DES MOINES, Iowa (AP) — For a little bit, Tyson Gay's first step tearing down the track made him wince and his next made him wonder: Would he ever be the same sprinter again?
The runner who captured three gold medals at the 2007 world championships. The runner who broke the American 100-meter record in 2009.
Each time Gay hustled down the lane last summer, he felt a hitch in his surgically repaired right hip. It was a constant source of concern, especially going into the Olympic trials. He was just hoping that his hip would hold up, which it did and he made the London team. But he wasn't the same sprinter as he finished a disappointing fourth.
These days, he doesn't give the hip a second thought. He just may be in his best shape in years heading into the U.S. championships this week — possibly even his best shape ever.
"He's in a good place right now," his coach, Lance Brauman, said. "He's doing a lot of really good things. He did some stuff the other day and we did a video analysis and he looked the best he's ever looked on film. Hopefully, this summer shows it."
For the first time in a long while, there are really no restrictions on Gay. He can run until his heart's content.
Only, he's slowing down to speed up. See, he's always prided himself on the philosophy of "one more" — one more curve to hone his technique, one more burst out of the blocks, one more rep in the weight room.
To conserve his hip, the 30-year-old is training wiser.
"Still training really hard, though," Gay said. "But the name of the game is to stay healthy."
And he hasn't felt this healthy, since, well, he can't even really recall. He's been constantly plagued by hamstring and groin ailments, along with the hip. Pain became a constant companion around the track. Being healthy again is a heavy weight off his shoulders.
"I don't have a lot of stress going on right now," Gay said. "Everything is just going well for me. It's going really well."
He's turning in fast times, too, running 9.86 seconds at a meet in Kingston, Jamaica, last month, the fastest time in the world this season. He followed that up with a win at the Adidas Grand Prix meet in New York — in damp conditions, no less.
That silenced any doubts about his health.
"It took me a year or so to get over that hip surgery," said Gay, who set the American record (9.69) at a 2009 meet. "I'm now heading in the right direction."
Although Gay has the green light, Brauman doesn't want to push him too much and they've learned when to back off.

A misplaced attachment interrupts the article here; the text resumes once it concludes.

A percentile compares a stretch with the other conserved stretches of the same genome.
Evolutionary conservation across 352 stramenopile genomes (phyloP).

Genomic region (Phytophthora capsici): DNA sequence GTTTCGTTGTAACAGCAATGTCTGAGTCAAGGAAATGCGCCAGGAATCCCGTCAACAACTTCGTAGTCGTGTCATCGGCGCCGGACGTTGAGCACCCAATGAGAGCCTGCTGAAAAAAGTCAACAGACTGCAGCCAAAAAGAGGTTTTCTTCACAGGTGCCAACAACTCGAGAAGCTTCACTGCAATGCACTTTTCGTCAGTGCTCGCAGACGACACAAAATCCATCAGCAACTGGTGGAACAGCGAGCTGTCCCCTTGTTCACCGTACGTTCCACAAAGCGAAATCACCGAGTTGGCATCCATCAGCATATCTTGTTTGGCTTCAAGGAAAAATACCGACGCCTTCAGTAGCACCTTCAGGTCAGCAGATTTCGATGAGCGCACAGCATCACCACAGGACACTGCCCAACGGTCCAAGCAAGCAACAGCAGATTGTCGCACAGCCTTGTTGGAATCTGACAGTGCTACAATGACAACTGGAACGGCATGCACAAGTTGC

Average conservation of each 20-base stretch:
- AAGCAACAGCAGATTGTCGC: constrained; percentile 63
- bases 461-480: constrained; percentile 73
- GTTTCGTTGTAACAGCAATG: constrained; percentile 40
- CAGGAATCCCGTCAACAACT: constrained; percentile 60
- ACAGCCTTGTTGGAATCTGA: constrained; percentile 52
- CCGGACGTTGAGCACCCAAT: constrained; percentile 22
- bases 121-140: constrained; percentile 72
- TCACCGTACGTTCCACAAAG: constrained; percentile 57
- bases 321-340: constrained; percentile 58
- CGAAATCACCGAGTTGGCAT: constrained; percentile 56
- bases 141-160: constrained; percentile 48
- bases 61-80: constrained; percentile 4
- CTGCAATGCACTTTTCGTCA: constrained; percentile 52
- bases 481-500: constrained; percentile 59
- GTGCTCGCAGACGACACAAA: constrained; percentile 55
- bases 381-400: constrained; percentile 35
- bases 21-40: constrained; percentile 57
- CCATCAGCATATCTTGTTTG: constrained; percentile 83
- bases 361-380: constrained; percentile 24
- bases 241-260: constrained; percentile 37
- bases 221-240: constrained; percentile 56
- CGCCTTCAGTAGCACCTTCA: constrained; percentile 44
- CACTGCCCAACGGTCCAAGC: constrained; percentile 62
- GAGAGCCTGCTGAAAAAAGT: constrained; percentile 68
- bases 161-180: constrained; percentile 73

"It's about being patient, taking it day by day and not trying to do everything in one day," Brauman said. "Because that hip was more of an issue over the years than people realize. Now that he's healthy, he's capable of doing again what he's capable of doing."
The rejuvenation of Gay has certainly been noticed by his fellow sprinters.
"Tyson looks like he's in rare form once again," Justin Gatlin said.
It's the form that once led Gay to dominate the world of sprinting — until Usain Bolt came along.
In any other generation, Gay would've been the talk of track. But he's taken a back seat to Bolt — just like every other sprinter — as the powerful Jamaican has set world records (his mark stands at 9.58) and captured two straight Olympic 100-meter titles. Gay is tied with Yohan Blake for the fastest time ever run by someone not named Bolt.
"In my mind, it doesn't take away anything — he's tied for the second-fastest person to walk on earth. That's not too bad," Brauman said. "When he's on and he's healthy and everything is going well, he's awfully good. Obviously, he's one of the best ever."
Gay is anxiously awaiting the 100 meters at nationals, where he and Gatlin will be the favorites. Gay finished runner-up at trials last summer on a hip that bothered him so bad, he ran on grass during workouts to save some wear and tear.
"I'm not going into the race feeling like I have one hand tied behind my back," he said.
If he's feeling good after the 100, Gay may even run the 200 at nationals as well. That wasn't even a consideration last summer, given the state of his balky hip.
"I'm just going to take it one race at a time," Gay said. "I'm still working on being the best I can be."
The plan going forward is to keep sprinting until at least the 2016 Rio Games as Gay searches for that elusive individual Olympic medal. Gay was supposed to challenge Bolt at the Beijing Games in 2008, but a severe hamstring injury hindered the University of Arkansas standout.
In London, Gay wound up fourth, breaking into sobs after the race as he finished so close to a podium spot. He later earned a silver medal as part of the 400-meter relay.
"Last year is pretty much out of my system," Gay said. "I'm a lot healthier now. Everything is a lot better this year mentally and physically."
Follow AP Sports Writer Pat Graham on Twitter: http://twitter.com/pgraham34